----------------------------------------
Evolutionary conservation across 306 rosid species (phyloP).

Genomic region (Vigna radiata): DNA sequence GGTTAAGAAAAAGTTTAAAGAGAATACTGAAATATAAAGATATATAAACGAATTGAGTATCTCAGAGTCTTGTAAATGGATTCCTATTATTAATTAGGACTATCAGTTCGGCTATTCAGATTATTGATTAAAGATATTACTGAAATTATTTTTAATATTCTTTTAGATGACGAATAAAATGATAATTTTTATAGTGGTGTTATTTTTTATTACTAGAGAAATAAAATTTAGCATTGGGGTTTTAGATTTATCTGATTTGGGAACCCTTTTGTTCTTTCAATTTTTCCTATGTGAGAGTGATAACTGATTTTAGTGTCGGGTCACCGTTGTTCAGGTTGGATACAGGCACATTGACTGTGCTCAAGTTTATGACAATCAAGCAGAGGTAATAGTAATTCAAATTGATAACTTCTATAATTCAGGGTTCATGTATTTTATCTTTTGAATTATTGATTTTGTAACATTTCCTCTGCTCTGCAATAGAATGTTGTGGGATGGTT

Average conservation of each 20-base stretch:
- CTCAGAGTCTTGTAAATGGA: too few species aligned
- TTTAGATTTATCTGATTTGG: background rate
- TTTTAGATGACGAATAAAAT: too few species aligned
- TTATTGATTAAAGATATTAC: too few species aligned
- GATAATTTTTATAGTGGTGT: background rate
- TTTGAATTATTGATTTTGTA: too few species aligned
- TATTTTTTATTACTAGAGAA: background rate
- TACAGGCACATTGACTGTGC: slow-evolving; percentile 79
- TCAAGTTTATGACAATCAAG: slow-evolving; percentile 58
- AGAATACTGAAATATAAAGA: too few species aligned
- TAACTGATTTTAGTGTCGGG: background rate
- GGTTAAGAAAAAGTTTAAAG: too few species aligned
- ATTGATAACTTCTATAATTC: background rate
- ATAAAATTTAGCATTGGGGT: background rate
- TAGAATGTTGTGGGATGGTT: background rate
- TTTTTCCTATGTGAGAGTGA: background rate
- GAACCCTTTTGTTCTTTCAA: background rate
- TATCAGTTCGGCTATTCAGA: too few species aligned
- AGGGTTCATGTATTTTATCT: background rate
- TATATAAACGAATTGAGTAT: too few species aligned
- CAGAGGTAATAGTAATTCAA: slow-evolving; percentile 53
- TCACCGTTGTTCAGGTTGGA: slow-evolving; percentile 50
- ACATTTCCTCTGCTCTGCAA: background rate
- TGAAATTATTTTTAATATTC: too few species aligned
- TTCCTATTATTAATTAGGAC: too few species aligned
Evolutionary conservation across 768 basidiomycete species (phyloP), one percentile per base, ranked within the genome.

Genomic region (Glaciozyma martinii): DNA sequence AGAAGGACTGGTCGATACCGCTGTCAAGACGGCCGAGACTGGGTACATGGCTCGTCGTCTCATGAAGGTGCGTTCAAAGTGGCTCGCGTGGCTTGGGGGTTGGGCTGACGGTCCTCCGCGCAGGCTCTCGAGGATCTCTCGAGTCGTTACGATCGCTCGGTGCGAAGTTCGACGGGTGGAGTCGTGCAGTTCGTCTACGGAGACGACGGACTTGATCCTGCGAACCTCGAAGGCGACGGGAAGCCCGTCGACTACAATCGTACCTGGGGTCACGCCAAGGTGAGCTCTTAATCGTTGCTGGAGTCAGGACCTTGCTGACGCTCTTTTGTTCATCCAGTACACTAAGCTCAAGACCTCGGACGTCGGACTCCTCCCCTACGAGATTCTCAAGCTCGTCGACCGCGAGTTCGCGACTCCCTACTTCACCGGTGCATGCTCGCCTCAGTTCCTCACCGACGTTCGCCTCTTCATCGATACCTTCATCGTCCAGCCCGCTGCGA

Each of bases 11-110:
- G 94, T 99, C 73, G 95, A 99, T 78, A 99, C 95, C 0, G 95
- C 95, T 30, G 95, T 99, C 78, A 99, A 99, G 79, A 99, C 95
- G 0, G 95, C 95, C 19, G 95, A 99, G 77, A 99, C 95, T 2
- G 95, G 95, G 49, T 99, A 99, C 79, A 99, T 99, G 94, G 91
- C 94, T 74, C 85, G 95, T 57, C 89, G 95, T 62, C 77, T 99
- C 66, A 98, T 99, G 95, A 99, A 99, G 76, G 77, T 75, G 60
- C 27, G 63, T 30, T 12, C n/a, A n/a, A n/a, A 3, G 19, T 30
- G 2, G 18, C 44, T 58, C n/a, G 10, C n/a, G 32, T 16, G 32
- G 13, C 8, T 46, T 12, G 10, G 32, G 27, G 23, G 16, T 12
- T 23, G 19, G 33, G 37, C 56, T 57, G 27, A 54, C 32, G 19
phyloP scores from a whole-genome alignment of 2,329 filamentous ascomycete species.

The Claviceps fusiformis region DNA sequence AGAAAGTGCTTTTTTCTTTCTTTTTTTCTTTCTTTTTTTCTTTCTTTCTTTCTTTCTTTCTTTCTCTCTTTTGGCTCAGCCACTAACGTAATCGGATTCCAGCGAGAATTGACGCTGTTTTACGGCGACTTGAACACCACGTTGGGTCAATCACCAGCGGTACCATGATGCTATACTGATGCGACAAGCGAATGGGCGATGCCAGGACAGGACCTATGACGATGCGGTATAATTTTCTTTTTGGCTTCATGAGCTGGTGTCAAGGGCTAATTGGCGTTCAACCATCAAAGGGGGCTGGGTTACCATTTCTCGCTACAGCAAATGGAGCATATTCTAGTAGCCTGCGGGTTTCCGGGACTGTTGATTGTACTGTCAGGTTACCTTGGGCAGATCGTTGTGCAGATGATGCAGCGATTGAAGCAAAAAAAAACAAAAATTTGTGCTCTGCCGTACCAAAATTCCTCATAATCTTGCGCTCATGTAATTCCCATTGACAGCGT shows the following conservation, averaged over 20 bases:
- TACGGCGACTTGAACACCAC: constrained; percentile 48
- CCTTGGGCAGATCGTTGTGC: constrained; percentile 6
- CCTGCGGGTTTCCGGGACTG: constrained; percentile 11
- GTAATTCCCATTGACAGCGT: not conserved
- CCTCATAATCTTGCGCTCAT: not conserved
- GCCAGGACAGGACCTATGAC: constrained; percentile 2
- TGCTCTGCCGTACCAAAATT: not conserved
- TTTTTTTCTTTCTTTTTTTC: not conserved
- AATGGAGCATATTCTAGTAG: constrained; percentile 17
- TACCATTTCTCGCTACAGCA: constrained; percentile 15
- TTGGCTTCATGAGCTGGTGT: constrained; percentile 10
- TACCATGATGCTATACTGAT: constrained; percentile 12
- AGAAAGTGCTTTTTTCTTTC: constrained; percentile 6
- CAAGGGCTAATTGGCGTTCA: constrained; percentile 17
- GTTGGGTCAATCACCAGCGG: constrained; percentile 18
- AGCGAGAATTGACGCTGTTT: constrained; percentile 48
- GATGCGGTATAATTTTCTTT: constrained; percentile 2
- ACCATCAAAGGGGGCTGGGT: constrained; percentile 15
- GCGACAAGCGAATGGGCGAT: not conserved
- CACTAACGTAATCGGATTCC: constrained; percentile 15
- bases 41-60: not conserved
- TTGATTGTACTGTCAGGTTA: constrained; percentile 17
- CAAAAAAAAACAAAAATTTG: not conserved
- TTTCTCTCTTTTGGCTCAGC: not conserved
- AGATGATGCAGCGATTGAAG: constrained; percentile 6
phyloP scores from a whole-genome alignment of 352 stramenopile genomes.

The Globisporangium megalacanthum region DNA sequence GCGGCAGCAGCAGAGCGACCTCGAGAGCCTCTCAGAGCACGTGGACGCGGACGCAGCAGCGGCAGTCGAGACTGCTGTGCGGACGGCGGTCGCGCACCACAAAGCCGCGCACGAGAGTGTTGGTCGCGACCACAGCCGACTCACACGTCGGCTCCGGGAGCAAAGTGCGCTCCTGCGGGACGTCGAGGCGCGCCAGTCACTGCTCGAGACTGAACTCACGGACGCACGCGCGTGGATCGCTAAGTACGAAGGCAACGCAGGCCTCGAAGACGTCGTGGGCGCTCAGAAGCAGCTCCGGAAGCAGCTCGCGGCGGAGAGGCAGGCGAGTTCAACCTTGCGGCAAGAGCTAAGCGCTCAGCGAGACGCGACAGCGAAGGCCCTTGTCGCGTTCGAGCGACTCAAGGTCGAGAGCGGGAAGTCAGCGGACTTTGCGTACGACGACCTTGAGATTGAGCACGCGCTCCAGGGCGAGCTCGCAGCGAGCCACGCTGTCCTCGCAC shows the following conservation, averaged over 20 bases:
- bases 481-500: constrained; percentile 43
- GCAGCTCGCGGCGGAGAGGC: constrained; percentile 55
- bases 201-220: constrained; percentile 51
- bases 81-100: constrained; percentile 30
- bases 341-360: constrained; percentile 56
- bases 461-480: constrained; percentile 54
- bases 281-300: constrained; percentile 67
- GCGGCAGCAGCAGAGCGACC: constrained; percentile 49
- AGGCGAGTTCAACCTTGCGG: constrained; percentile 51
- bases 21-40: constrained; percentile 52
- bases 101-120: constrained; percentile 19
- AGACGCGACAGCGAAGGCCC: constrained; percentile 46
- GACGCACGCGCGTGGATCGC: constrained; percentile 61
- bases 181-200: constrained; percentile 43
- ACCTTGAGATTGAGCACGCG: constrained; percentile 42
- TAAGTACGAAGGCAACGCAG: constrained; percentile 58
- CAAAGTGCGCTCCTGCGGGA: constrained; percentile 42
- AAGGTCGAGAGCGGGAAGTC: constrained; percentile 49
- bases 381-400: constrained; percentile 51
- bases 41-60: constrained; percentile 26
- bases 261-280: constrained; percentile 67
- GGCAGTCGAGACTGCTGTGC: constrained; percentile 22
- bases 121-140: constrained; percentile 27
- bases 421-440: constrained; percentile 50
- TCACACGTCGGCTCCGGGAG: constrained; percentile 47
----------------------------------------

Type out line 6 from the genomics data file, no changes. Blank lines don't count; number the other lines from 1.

- TTTTAGATGACGAATAAAAT: too few species aligned